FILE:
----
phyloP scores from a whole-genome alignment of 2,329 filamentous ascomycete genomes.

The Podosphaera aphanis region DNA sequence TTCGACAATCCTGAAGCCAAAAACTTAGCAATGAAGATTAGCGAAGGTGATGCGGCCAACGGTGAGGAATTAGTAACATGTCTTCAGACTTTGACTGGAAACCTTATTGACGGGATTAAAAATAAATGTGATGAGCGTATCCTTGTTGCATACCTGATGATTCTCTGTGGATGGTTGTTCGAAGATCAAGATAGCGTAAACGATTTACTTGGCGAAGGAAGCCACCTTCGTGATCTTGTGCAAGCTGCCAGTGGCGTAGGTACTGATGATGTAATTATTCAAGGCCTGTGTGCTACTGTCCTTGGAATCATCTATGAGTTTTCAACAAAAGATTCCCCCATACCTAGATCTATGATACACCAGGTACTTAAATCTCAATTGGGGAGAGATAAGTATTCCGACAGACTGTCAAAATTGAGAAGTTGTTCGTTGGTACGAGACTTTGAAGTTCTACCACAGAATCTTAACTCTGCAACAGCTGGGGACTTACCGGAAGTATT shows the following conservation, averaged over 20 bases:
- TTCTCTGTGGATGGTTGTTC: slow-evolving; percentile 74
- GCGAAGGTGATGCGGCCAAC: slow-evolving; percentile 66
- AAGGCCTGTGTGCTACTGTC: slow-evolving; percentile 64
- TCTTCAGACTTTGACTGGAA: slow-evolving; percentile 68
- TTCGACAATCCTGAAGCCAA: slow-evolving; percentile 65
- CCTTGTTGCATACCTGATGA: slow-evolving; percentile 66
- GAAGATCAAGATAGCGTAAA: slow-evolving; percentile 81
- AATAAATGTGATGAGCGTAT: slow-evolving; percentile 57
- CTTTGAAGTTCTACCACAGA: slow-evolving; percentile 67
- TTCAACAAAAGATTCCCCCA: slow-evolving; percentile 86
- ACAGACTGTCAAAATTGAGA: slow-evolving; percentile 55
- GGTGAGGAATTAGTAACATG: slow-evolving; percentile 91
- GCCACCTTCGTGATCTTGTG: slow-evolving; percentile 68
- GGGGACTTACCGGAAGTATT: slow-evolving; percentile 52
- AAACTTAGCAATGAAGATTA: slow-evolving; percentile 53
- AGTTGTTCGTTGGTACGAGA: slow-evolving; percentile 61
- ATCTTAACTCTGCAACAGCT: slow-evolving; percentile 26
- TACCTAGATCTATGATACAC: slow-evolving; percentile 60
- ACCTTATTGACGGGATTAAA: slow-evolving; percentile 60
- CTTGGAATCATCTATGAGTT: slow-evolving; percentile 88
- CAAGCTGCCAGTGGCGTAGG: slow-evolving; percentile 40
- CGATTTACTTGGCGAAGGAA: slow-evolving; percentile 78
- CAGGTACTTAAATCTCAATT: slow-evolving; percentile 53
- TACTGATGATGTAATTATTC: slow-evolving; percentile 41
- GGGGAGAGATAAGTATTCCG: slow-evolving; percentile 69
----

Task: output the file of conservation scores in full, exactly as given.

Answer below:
phyloP scores from a whole-genome alignment of 2,329 filamentous ascomycete genomes.

The Podosphaera aphanis region DNA sequence TTCGACAATCCTGAAGCCAAAAACTTAGCAATGAAGATTAGCGAAGGTGATGCGGCCAACGGTGAGGAATTAGTAACATGTCTTCAGACTTTGACTGGAAACCTTATTGACGGGATTAAAAATAAATGTGATGAGCGTATCCTTGTTGCATACCTGATGATTCTCTGTGGATGGTTGTTCGAAGATCAAGATAGCGTAAACGATTTACTTGGCGAAGGAAGCCACCTTCGTGATCTTGTGCAAGCTGCCAGTGGCGTAGGTACTGATGATGTAATTATTCAAGGCCTGTGTGCTACTGTCCTTGGAATCATCTATGAGTTTTCAACAAAAGATTCCCCCATACCTAGATCTATGATACACCAGGTACTTAAATCTCAATTGGGGAGAGATAAGTATTCCGACAGACTGTCAAAATTGAGAAGTTGTTCGTTGGTACGAGACTTTGAAGTTCTACCACAGAATCTTAACTCTGCAACAGCTGGGGACTTACCGGAAGTATT shows the following conservation, averaged over 20 bases:
- TTCTCTGTGGATGGTTGTTC: slow-evolving; percentile 74
- GCGAAGGTGATGCGGCCAAC: slow-evolving; percentile 66
- AAGGCCTGTGTGCTACTGTC: slow-evolving; percentile 64
- TCTTCAGACTTTGACTGGAA: slow-evolving; percentile 68
- TTCGACAATCCTGAAGCCAA: slow-evolving; percentile 65
- CCTTGTTGCATACCTGATGA: slow-evolving; percentile 66
- GAAGATCAAGATAGCGTAAA: slow-evolving; percentile 81
- AATAAATGTGATGAGCGTAT: slow-evolving; percentile 57
- CTTTGAAGTTCTACCACAGA: slow-evolving; percentile 67
- TTCAACAAAAGATTCCCCCA: slow-evolving; percentile 86
- ACAGACTGTCAAAATTGAGA: slow-evolving; percentile 55
- GGTGAGGAATTAGTAACATG: slow-evolving; percentile 91
- GCCACCTTCGTGATCTTGTG: slow-evolving; percentile 68
- GGGGACTTACCGGAAGTATT: slow-evolving; percentile 52
- AAACTTAGCAATGAAGATTA: slow-evolving; percentile 53
- AGTTGTTCGTTGGTACGAGA: slow-evolving; percentile 61
- ATCTTAACTCTGCAACAGCT: slow-evolving; percentile 26
- TACCTAGATCTATGATACAC: slow-evolving; percentile 60
- ACCTTATTGACGGGATTAAA: slow-evolving; percentile 60
- CTTGGAATCATCTATGAGTT: slow-evolving; percentile 88
- CAAGCTGCCAGTGGCGTAGG: slow-evolving; percentile 40
- CGATTTACTTGGCGAAGGAA: slow-evolving; percentile 78
- CAGGTACTTAAATCTCAATT: slow-evolving; percentile 53
- TACTGATGATGTAATTATTC: slow-evolving; percentile 41
- GGGGAGAGATAAGTATTCCG: slow-evolving; percentile 69